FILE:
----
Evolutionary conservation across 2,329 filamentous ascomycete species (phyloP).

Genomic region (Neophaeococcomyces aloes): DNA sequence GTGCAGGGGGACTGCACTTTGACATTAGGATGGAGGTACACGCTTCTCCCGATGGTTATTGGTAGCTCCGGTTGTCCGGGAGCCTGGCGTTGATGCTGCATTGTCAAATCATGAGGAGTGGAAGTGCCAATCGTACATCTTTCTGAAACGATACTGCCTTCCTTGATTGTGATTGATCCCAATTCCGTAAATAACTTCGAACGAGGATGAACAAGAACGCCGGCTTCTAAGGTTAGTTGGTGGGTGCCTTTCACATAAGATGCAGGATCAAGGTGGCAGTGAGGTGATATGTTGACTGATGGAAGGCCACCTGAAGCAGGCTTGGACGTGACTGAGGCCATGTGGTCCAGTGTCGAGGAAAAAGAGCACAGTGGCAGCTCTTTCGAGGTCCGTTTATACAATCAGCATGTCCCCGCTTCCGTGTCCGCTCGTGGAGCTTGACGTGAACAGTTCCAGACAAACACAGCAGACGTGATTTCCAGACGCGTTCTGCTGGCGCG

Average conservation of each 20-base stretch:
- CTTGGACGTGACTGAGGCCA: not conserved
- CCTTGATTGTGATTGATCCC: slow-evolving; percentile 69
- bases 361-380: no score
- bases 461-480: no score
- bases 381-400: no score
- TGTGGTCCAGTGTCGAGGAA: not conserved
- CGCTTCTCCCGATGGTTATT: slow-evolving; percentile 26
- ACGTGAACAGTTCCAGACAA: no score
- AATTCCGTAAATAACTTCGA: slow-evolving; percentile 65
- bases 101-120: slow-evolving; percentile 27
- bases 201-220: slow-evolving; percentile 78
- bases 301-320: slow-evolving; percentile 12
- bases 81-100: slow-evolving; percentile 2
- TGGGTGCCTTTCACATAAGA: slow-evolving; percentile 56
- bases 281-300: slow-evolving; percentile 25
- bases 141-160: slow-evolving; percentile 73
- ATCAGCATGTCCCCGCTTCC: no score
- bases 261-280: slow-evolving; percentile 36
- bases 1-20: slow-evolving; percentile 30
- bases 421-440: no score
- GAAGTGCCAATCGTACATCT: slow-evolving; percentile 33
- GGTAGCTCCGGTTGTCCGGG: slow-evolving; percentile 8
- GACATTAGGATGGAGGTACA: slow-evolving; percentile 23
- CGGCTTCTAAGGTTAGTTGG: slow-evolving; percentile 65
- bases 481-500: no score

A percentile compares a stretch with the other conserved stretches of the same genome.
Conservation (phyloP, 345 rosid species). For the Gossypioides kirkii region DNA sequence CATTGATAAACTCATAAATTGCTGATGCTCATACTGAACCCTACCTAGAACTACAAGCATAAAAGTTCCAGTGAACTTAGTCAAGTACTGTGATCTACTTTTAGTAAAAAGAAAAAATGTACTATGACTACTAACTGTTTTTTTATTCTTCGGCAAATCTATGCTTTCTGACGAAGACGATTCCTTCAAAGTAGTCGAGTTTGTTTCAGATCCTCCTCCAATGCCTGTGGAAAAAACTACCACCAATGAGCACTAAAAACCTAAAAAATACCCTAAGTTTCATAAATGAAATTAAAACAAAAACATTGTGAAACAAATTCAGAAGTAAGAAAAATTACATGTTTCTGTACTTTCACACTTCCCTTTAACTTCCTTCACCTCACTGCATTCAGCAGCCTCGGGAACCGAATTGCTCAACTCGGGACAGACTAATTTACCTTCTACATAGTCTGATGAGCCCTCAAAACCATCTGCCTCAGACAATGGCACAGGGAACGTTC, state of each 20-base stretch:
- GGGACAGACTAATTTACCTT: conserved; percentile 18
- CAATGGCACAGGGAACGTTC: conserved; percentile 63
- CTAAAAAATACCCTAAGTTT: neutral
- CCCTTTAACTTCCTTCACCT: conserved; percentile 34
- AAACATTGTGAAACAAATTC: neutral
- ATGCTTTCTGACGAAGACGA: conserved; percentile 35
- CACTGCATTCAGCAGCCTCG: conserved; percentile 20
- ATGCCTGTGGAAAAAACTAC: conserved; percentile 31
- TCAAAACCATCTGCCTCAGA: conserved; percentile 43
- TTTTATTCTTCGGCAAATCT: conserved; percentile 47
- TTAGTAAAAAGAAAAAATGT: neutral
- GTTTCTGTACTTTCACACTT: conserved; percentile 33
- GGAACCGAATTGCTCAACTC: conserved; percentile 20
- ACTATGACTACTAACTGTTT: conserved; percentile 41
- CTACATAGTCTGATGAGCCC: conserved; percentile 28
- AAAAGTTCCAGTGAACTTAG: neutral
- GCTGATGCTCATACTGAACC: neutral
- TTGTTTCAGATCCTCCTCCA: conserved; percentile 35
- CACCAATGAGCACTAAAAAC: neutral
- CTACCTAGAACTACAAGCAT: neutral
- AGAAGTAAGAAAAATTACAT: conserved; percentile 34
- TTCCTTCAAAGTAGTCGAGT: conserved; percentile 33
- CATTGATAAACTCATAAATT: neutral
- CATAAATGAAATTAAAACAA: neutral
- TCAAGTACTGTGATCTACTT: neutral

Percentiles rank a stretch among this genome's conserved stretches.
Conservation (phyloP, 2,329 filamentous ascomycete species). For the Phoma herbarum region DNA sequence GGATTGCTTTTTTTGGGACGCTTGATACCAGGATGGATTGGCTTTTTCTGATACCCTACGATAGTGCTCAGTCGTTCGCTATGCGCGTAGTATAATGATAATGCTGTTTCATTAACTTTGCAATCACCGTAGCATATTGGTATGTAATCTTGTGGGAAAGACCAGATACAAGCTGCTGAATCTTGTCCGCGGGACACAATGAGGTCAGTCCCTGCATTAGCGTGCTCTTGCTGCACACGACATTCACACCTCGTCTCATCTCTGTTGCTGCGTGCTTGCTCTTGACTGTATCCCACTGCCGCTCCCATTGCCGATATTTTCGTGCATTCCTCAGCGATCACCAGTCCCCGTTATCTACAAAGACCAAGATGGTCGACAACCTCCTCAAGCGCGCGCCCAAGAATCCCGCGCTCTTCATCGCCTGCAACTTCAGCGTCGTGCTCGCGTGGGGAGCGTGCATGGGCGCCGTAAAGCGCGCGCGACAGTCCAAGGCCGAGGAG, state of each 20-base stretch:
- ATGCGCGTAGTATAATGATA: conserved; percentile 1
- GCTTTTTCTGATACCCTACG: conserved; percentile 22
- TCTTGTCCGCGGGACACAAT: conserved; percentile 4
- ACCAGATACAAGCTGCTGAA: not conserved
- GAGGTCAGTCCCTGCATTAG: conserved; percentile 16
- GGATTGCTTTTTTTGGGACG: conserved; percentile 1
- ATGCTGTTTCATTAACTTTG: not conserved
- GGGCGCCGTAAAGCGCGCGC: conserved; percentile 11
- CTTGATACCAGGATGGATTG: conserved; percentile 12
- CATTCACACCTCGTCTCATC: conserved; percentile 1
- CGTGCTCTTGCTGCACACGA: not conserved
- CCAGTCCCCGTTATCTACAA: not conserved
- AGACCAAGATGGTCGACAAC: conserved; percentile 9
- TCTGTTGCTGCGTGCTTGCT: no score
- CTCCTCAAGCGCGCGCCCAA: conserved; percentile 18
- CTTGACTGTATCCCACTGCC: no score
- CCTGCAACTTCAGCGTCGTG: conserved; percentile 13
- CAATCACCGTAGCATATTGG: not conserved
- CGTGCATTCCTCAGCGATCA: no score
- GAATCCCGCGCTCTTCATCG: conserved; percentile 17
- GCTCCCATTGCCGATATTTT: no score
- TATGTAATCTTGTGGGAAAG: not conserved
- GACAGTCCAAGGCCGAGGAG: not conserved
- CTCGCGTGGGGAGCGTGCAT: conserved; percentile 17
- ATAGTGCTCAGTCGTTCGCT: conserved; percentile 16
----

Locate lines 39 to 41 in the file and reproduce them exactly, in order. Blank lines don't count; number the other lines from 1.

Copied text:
- TCAAAACCATCTGCCTCAGA: conserved; percentile 43
- TTTTATTCTTCGGCAAATCT: conserved; percentile 47
- TTAGTAAAAAGAAAAAATGT: neutral